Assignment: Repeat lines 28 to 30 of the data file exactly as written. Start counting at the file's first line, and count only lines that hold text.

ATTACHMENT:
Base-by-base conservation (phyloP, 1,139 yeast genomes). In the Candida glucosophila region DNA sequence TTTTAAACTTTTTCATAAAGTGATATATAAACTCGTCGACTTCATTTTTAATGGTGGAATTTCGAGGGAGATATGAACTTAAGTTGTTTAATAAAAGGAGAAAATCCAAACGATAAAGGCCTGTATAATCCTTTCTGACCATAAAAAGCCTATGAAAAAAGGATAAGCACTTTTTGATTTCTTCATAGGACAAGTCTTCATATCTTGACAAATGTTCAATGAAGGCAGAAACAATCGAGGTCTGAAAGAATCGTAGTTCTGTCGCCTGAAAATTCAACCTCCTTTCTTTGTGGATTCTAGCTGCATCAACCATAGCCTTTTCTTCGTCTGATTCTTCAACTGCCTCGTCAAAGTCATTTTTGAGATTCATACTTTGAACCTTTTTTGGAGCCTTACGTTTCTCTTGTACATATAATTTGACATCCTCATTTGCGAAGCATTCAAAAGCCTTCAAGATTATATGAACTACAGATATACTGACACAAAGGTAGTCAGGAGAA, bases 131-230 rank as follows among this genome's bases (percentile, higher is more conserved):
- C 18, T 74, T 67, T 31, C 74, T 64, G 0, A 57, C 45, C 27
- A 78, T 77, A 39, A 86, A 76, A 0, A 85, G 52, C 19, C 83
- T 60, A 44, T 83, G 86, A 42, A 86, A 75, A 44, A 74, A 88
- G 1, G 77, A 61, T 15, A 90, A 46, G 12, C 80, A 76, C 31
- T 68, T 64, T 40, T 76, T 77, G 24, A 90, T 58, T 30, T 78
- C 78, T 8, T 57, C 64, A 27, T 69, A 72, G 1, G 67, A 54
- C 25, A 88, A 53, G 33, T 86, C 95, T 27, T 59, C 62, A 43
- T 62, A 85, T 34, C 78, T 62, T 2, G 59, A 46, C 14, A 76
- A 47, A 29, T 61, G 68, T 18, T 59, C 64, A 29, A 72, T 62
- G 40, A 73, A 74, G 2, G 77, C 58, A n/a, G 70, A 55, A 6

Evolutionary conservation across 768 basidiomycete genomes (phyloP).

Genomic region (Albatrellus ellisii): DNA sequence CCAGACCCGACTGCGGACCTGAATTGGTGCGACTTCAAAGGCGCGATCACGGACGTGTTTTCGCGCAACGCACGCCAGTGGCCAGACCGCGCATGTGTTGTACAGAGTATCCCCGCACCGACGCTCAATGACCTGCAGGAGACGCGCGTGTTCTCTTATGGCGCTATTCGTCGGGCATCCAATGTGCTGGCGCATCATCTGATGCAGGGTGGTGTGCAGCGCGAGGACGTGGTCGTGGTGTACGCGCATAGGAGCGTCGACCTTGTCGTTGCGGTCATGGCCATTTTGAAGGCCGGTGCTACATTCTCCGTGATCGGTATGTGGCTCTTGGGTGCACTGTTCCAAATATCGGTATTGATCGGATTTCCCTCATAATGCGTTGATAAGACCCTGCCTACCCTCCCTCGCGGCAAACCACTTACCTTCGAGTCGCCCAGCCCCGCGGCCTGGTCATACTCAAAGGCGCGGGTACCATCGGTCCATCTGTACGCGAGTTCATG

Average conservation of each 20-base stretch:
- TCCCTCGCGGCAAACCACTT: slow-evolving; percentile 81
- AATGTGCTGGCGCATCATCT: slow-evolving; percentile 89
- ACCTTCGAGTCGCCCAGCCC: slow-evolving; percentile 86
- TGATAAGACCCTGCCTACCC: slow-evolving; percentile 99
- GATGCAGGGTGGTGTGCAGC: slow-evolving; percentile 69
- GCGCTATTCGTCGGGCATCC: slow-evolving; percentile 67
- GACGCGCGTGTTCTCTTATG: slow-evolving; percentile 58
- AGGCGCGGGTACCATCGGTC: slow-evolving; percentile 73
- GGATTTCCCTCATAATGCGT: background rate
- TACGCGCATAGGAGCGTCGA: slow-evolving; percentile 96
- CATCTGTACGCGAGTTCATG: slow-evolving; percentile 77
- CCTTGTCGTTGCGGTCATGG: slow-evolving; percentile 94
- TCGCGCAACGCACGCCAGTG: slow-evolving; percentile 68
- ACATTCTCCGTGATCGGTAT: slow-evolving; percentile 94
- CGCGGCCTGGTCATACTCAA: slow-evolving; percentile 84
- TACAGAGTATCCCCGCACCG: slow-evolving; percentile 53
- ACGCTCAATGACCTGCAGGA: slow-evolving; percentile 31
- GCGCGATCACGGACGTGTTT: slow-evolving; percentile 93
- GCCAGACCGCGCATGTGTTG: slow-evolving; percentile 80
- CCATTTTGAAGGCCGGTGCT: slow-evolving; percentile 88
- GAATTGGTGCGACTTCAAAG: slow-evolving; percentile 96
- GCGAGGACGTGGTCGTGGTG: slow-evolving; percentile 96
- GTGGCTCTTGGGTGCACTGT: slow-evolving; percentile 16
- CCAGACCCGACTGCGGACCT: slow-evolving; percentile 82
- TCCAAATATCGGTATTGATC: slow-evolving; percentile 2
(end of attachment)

- ACATTCTCCGTGATCGGTAT: slow-evolving; percentile 94
- CGCGGCCTGGTCATACTCAA: slow-evolving; percentile 84
- TACAGAGTATCCCCGCACCG: slow-evolving; percentile 53